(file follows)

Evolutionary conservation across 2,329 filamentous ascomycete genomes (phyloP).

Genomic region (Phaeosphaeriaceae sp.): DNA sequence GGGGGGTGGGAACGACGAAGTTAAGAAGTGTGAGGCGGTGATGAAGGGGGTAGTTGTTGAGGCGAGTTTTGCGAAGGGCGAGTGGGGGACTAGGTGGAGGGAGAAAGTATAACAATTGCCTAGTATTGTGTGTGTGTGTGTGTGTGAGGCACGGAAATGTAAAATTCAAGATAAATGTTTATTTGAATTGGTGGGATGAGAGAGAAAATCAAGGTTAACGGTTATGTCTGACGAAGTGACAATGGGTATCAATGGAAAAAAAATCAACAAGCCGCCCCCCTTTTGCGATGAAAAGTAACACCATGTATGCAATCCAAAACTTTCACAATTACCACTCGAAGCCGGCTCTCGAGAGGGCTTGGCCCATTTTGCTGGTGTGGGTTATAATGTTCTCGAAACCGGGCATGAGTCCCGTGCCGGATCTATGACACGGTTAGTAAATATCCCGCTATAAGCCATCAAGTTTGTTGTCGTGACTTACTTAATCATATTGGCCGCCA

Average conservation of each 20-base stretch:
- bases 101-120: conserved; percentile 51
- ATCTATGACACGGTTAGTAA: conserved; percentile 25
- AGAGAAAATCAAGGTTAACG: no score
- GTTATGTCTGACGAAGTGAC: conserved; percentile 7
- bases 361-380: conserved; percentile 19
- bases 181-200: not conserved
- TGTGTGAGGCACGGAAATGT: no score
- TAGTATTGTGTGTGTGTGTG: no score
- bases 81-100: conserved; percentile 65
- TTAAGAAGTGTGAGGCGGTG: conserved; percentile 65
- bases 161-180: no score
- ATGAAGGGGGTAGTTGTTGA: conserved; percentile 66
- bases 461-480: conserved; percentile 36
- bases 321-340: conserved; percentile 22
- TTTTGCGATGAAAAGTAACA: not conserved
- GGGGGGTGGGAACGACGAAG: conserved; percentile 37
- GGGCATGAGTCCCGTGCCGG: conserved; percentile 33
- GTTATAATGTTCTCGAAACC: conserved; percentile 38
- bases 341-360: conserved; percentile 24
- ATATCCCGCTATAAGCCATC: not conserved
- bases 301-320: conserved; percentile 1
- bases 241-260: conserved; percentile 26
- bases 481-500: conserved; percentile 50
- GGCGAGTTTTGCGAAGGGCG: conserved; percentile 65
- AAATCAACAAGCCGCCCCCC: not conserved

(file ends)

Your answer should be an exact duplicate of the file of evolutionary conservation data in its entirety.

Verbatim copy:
Evolutionary conservation across 2,329 filamentous ascomycete genomes (phyloP).

Genomic region (Phaeosphaeriaceae sp.): DNA sequence GGGGGGTGGGAACGACGAAGTTAAGAAGTGTGAGGCGGTGATGAAGGGGGTAGTTGTTGAGGCGAGTTTTGCGAAGGGCGAGTGGGGGACTAGGTGGAGGGAGAAAGTATAACAATTGCCTAGTATTGTGTGTGTGTGTGTGTGTGAGGCACGGAAATGTAAAATTCAAGATAAATGTTTATTTGAATTGGTGGGATGAGAGAGAAAATCAAGGTTAACGGTTATGTCTGACGAAGTGACAATGGGTATCAATGGAAAAAAAATCAACAAGCCGCCCCCCTTTTGCGATGAAAAGTAACACCATGTATGCAATCCAAAACTTTCACAATTACCACTCGAAGCCGGCTCTCGAGAGGGCTTGGCCCATTTTGCTGGTGTGGGTTATAATGTTCTCGAAACCGGGCATGAGTCCCGTGCCGGATCTATGACACGGTTAGTAAATATCCCGCTATAAGCCATCAAGTTTGTTGTCGTGACTTACTTAATCATATTGGCCGCCA

Average conservation of each 20-base stretch:
- bases 101-120: conserved; percentile 51
- ATCTATGACACGGTTAGTAA: conserved; percentile 25
- AGAGAAAATCAAGGTTAACG: no score
- GTTATGTCTGACGAAGTGAC: conserved; percentile 7
- bases 361-380: conserved; percentile 19
- bases 181-200: not conserved
- TGTGTGAGGCACGGAAATGT: no score
- TAGTATTGTGTGTGTGTGTG: no score
- bases 81-100: conserved; percentile 65
- TTAAGAAGTGTGAGGCGGTG: conserved; percentile 65
- bases 161-180: no score
- ATGAAGGGGGTAGTTGTTGA: conserved; percentile 66
- bases 461-480: conserved; percentile 36
- bases 321-340: conserved; percentile 22
- TTTTGCGATGAAAAGTAACA: not conserved
- GGGGGGTGGGAACGACGAAG: conserved; percentile 37
- GGGCATGAGTCCCGTGCCGG: conserved; percentile 33
- GTTATAATGTTCTCGAAACC: conserved; percentile 38
- bases 341-360: conserved; percentile 24
- ATATCCCGCTATAAGCCATC: not conserved
- bases 301-320: conserved; percentile 1
- bases 241-260: conserved; percentile 26
- bases 481-500: conserved; percentile 50
- GGCGAGTTTTGCGAAGGGCG: conserved; percentile 65
- AAATCAACAAGCCGCCCCCC: not conserved